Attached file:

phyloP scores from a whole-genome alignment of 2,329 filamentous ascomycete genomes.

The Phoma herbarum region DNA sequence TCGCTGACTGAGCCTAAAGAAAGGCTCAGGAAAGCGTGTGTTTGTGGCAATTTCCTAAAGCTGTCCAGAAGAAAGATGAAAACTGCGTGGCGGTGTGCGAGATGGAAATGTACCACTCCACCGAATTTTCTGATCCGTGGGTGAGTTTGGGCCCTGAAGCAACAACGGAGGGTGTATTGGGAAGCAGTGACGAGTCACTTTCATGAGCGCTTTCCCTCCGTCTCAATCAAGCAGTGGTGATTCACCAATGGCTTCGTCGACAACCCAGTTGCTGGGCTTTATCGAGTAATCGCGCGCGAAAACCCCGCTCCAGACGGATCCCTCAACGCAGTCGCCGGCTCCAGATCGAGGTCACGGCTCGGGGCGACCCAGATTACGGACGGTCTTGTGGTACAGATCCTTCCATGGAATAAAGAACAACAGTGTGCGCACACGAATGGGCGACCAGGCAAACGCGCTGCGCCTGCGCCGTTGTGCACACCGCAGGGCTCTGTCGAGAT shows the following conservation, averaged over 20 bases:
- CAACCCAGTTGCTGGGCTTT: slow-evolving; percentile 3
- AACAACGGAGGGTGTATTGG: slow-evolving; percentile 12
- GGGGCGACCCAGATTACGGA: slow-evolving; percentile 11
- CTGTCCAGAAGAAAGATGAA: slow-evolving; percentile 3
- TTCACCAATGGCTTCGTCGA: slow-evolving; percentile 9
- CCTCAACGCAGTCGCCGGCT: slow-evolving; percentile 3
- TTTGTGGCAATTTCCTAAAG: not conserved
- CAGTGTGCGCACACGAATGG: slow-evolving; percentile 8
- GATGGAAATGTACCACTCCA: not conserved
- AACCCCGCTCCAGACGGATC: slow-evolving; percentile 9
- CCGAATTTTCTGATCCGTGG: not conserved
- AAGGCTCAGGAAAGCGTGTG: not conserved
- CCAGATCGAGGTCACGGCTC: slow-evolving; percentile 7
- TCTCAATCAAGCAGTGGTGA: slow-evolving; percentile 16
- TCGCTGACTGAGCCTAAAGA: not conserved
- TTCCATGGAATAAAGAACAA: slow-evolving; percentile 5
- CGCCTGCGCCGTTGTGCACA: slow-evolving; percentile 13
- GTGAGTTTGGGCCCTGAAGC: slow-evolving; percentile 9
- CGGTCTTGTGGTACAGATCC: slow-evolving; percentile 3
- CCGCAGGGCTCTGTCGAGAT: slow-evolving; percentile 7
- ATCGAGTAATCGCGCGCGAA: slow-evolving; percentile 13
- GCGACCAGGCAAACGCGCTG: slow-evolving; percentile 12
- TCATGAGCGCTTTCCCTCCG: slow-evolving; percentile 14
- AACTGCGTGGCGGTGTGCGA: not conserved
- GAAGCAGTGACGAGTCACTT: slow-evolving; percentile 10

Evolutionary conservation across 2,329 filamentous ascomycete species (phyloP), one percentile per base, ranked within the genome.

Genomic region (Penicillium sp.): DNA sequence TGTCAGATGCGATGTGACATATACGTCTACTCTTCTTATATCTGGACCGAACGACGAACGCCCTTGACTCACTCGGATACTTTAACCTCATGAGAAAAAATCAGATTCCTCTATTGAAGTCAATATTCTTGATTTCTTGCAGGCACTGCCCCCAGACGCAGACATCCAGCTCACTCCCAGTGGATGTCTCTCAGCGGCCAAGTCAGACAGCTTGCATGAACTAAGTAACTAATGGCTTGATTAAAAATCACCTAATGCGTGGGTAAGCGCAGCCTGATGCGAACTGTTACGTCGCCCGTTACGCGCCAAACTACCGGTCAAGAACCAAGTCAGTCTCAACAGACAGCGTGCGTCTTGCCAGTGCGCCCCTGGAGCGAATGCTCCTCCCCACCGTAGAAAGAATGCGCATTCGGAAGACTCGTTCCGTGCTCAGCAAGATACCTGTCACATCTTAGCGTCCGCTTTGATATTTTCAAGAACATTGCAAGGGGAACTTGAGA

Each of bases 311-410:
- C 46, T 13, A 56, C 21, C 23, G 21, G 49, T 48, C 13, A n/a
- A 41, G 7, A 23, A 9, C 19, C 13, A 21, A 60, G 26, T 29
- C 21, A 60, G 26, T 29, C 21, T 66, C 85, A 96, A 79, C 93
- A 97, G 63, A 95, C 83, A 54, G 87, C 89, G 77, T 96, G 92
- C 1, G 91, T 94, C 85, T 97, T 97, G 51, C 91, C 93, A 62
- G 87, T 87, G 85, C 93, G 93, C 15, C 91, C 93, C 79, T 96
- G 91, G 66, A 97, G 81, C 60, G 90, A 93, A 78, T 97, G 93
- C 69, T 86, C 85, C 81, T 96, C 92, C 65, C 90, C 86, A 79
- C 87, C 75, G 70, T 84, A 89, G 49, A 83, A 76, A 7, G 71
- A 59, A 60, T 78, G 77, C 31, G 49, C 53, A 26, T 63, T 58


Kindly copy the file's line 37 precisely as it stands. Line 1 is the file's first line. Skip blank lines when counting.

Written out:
- G 91, G 66, A 97, G 81, C 60, G 90, A 93, A 78, T 97, G 93